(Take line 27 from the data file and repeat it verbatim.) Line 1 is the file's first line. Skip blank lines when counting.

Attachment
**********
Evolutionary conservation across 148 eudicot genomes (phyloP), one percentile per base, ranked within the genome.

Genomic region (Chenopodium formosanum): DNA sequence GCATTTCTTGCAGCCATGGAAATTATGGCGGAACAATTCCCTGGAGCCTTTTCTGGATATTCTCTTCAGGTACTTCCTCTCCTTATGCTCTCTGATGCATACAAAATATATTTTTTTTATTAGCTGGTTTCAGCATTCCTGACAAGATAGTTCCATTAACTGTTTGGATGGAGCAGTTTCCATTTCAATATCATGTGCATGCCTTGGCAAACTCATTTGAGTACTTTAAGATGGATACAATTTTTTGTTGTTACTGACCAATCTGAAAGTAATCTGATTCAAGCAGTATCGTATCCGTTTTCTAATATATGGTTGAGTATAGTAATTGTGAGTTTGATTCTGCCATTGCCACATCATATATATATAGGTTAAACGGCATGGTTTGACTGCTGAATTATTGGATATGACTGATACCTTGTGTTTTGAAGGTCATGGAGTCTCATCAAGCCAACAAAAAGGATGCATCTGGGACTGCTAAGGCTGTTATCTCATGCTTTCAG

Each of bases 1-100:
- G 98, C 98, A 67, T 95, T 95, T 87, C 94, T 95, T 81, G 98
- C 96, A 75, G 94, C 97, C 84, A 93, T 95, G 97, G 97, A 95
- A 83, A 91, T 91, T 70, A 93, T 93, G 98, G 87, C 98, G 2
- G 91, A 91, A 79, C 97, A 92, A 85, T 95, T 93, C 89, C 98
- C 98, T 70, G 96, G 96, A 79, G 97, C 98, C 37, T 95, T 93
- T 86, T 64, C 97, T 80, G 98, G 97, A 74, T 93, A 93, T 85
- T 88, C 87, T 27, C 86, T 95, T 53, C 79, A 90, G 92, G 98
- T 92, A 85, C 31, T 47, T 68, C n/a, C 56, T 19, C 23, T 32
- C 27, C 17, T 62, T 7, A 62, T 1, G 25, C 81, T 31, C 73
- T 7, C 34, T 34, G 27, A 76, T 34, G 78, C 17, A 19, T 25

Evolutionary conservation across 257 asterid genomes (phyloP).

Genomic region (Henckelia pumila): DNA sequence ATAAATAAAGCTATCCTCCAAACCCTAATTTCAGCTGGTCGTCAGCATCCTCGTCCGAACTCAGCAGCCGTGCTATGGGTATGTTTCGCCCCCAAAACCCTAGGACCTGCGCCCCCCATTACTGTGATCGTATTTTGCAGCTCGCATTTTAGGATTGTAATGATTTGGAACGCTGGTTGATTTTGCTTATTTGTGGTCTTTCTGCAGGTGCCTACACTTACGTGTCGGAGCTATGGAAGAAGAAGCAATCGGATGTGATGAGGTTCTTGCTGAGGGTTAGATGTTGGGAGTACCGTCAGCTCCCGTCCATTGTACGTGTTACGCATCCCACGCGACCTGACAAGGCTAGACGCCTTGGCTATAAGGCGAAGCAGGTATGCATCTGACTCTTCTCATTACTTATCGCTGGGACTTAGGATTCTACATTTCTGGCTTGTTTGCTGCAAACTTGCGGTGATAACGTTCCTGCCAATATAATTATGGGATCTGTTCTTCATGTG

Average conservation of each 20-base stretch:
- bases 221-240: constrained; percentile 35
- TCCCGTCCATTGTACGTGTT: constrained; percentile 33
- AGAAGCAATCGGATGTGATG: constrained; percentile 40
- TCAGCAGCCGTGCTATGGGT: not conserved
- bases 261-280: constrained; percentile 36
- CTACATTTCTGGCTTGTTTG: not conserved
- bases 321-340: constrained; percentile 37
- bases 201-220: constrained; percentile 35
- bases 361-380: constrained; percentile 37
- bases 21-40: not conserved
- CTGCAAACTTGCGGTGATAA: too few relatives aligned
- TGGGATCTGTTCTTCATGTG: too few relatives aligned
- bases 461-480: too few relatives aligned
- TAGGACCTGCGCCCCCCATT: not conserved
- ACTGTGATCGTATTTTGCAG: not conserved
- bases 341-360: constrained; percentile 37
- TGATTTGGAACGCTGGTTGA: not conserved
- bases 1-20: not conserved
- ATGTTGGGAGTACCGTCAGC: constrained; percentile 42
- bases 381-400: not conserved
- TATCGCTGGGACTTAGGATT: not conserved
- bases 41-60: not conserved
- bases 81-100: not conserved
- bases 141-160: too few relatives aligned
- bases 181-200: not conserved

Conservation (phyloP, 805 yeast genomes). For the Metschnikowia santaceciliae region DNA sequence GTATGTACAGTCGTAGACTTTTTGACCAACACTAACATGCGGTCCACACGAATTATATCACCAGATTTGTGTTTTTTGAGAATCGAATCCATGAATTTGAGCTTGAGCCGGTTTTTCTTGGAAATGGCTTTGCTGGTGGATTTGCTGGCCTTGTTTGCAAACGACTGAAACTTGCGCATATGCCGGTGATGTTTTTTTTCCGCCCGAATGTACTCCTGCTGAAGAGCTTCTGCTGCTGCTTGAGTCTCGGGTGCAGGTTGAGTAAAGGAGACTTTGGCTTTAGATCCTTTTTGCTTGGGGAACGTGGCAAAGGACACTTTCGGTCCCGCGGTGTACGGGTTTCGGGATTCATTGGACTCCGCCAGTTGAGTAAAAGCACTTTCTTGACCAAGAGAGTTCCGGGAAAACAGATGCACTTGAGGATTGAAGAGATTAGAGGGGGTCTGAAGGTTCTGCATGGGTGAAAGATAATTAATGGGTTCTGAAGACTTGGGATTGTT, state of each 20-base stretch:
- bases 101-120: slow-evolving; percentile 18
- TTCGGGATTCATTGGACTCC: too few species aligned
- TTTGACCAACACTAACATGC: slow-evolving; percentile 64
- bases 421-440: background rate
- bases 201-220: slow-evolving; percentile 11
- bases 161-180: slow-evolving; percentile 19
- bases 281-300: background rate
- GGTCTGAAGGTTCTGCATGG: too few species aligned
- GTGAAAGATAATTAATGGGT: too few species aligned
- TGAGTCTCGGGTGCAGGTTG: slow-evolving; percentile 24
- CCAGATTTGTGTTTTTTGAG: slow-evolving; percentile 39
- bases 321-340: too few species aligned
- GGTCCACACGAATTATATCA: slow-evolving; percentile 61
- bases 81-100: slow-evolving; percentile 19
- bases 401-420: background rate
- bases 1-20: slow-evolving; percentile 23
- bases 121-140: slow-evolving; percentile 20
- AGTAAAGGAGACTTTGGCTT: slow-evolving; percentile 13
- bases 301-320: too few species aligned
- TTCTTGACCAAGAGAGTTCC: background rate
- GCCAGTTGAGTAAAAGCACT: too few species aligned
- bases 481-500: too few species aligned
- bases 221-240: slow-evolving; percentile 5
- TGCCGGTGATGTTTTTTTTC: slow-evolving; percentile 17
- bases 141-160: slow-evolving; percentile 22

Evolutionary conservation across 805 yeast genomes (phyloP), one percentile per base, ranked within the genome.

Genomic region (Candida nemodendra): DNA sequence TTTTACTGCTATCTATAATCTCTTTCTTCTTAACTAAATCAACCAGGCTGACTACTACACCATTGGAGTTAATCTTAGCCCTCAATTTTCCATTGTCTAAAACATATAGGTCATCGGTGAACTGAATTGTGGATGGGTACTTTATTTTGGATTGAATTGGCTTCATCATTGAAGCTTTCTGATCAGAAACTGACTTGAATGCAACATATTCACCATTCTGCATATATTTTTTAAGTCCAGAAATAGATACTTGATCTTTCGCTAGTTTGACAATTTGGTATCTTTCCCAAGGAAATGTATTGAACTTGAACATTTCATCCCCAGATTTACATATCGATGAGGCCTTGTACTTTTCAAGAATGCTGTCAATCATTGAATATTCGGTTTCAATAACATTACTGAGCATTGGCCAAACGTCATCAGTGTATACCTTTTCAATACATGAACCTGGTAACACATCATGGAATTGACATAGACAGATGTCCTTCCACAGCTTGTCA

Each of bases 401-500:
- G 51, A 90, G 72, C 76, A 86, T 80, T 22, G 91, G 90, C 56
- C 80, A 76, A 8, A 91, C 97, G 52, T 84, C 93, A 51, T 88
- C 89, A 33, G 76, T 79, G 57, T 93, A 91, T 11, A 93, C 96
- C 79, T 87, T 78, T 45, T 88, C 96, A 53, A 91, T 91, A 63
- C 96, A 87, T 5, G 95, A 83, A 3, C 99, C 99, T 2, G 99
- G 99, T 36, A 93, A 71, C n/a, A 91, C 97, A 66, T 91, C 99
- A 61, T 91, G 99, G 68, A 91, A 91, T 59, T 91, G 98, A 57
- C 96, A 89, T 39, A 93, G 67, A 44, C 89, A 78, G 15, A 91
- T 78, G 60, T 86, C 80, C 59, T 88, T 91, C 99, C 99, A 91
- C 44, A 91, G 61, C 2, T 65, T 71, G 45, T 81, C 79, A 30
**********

- CTGCAAACTTGCGGTGATAA: too few relatives aligned